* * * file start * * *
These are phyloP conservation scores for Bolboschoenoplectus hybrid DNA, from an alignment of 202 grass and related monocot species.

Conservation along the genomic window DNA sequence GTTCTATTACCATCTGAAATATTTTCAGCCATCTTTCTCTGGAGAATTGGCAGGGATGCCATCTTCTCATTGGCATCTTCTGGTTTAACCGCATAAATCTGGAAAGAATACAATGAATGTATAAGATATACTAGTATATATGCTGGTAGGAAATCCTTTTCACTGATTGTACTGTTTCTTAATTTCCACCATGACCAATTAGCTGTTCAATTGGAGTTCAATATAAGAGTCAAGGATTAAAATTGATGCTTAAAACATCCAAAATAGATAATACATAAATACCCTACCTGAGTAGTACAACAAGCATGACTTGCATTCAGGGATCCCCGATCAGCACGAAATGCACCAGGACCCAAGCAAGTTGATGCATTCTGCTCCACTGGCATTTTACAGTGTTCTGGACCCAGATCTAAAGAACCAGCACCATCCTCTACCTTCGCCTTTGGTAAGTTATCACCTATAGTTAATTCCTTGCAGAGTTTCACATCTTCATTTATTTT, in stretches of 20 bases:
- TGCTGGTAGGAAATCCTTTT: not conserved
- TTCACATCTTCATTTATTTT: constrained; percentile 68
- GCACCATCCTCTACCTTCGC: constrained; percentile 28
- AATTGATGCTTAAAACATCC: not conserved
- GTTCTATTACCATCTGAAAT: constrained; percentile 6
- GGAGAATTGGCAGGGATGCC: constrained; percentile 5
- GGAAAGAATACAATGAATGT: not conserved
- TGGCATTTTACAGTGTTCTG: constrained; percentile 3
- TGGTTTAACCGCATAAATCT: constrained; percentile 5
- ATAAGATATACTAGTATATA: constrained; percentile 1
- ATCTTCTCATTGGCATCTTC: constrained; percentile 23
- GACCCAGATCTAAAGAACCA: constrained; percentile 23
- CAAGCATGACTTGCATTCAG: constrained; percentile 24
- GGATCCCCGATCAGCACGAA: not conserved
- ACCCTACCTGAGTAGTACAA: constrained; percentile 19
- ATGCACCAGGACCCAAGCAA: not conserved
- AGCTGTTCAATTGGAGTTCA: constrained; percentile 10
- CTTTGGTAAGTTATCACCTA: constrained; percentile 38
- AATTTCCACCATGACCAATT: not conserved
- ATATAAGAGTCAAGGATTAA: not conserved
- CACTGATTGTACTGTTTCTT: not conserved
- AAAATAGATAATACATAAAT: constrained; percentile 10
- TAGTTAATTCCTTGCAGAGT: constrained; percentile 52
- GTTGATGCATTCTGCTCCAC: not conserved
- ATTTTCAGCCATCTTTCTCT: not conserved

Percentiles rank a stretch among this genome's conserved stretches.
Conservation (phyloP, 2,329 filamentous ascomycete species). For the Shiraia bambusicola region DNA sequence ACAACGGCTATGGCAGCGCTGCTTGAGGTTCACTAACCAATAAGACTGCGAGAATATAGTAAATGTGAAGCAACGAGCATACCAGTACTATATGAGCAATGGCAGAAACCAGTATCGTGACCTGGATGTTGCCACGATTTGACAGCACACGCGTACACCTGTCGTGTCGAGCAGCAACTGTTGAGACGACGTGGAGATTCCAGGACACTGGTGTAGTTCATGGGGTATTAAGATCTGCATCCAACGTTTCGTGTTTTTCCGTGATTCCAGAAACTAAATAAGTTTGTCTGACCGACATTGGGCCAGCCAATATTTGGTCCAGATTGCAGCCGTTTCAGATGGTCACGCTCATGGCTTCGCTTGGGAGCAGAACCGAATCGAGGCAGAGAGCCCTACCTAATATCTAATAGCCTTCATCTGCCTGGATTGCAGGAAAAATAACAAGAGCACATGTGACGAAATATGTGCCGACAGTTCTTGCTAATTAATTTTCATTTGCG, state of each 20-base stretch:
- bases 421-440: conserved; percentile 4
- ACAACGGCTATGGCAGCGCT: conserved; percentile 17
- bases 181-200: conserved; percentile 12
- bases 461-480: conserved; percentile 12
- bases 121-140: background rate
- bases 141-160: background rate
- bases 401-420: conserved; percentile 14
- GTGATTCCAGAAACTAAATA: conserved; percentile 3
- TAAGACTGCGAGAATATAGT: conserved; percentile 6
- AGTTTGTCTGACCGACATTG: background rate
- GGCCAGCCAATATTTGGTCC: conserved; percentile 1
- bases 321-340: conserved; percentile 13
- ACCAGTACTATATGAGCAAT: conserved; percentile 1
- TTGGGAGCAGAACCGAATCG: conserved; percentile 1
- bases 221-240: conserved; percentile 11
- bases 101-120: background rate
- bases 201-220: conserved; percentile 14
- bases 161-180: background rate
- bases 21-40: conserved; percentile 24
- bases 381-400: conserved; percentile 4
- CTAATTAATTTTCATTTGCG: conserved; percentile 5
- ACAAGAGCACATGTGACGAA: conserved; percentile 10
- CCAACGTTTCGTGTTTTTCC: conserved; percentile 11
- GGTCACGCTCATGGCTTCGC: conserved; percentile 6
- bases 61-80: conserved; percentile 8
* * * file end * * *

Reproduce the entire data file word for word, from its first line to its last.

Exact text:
These are phyloP conservation scores for Bolboschoenoplectus hybrid DNA, from an alignment of 202 grass and related monocot species.

Conservation along the genomic window DNA sequence GTTCTATTACCATCTGAAATATTTTCAGCCATCTTTCTCTGGAGAATTGGCAGGGATGCCATCTTCTCATTGGCATCTTCTGGTTTAACCGCATAAATCTGGAAAGAATACAATGAATGTATAAGATATACTAGTATATATGCTGGTAGGAAATCCTTTTCACTGATTGTACTGTTTCTTAATTTCCACCATGACCAATTAGCTGTTCAATTGGAGTTCAATATAAGAGTCAAGGATTAAAATTGATGCTTAAAACATCCAAAATAGATAATACATAAATACCCTACCTGAGTAGTACAACAAGCATGACTTGCATTCAGGGATCCCCGATCAGCACGAAATGCACCAGGACCCAAGCAAGTTGATGCATTCTGCTCCACTGGCATTTTACAGTGTTCTGGACCCAGATCTAAAGAACCAGCACCATCCTCTACCTTCGCCTTTGGTAAGTTATCACCTATAGTTAATTCCTTGCAGAGTTTCACATCTTCATTTATTTT, in stretches of 20 bases:
- TGCTGGTAGGAAATCCTTTT: not conserved
- TTCACATCTTCATTTATTTT: constrained; percentile 68
- GCACCATCCTCTACCTTCGC: constrained; percentile 28
- AATTGATGCTTAAAACATCC: not conserved
- GTTCTATTACCATCTGAAAT: constrained; percentile 6
- GGAGAATTGGCAGGGATGCC: constrained; percentile 5
- GGAAAGAATACAATGAATGT: not conserved
- TGGCATTTTACAGTGTTCTG: constrained; percentile 3
- TGGTTTAACCGCATAAATCT: constrained; percentile 5
- ATAAGATATACTAGTATATA: constrained; percentile 1
- ATCTTCTCATTGGCATCTTC: constrained; percentile 23
- GACCCAGATCTAAAGAACCA: constrained; percentile 23
- CAAGCATGACTTGCATTCAG: constrained; percentile 24
- GGATCCCCGATCAGCACGAA: not conserved
- ACCCTACCTGAGTAGTACAA: constrained; percentile 19
- ATGCACCAGGACCCAAGCAA: not conserved
- AGCTGTTCAATTGGAGTTCA: constrained; percentile 10
- CTTTGGTAAGTTATCACCTA: constrained; percentile 38
- AATTTCCACCATGACCAATT: not conserved
- ATATAAGAGTCAAGGATTAA: not conserved
- CACTGATTGTACTGTTTCTT: not conserved
- AAAATAGATAATACATAAAT: constrained; percentile 10
- TAGTTAATTCCTTGCAGAGT: constrained; percentile 52
- GTTGATGCATTCTGCTCCAC: not conserved
- ATTTTCAGCCATCTTTCTCT: not conserved

Percentiles rank a stretch among this genome's conserved stretches.
Conservation (phyloP, 2,329 filamentous ascomycete species). For the Shiraia bambusicola region DNA sequence ACAACGGCTATGGCAGCGCTGCTTGAGGTTCACTAACCAATAAGACTGCGAGAATATAGTAAATGTGAAGCAACGAGCATACCAGTACTATATGAGCAATGGCAGAAACCAGTATCGTGACCTGGATGTTGCCACGATTTGACAGCACACGCGTACACCTGTCGTGTCGAGCAGCAACTGTTGAGACGACGTGGAGATTCCAGGACACTGGTGTAGTTCATGGGGTATTAAGATCTGCATCCAACGTTTCGTGTTTTTCCGTGATTCCAGAAACTAAATAAGTTTGTCTGACCGACATTGGGCCAGCCAATATTTGGTCCAGATTGCAGCCGTTTCAGATGGTCACGCTCATGGCTTCGCTTGGGAGCAGAACCGAATCGAGGCAGAGAGCCCTACCTAATATCTAATAGCCTTCATCTGCCTGGATTGCAGGAAAAATAACAAGAGCACATGTGACGAAATATGTGCCGACAGTTCTTGCTAATTAATTTTCATTTGCG, state of each 20-base stretch:
- bases 421-440: conserved; percentile 4
- ACAACGGCTATGGCAGCGCT: conserved; percentile 17
- bases 181-200: conserved; percentile 12
- bases 461-480: conserved; percentile 12
- bases 121-140: background rate
- bases 141-160: background rate
- bases 401-420: conserved; percentile 14
- GTGATTCCAGAAACTAAATA: conserved; percentile 3
- TAAGACTGCGAGAATATAGT: conserved; percentile 6
- AGTTTGTCTGACCGACATTG: background rate
- GGCCAGCCAATATTTGGTCC: conserved; percentile 1
- bases 321-340: conserved; percentile 13
- ACCAGTACTATATGAGCAAT: conserved; percentile 1
- TTGGGAGCAGAACCGAATCG: conserved; percentile 1
- bases 221-240: conserved; percentile 11
- bases 101-120: background rate
- bases 201-220: conserved; percentile 14
- bases 161-180: background rate
- bases 21-40: conserved; percentile 24
- bases 381-400: conserved; percentile 4
- CTAATTAATTTTCATTTGCG: conserved; percentile 5
- ACAAGAGCACATGTGACGAA: conserved; percentile 10
- CCAACGTTTCGTGTTTTTCC: conserved; percentile 11
- GGTCACGCTCATGGCTTCGC: conserved; percentile 6
- bases 61-80: conserved; percentile 8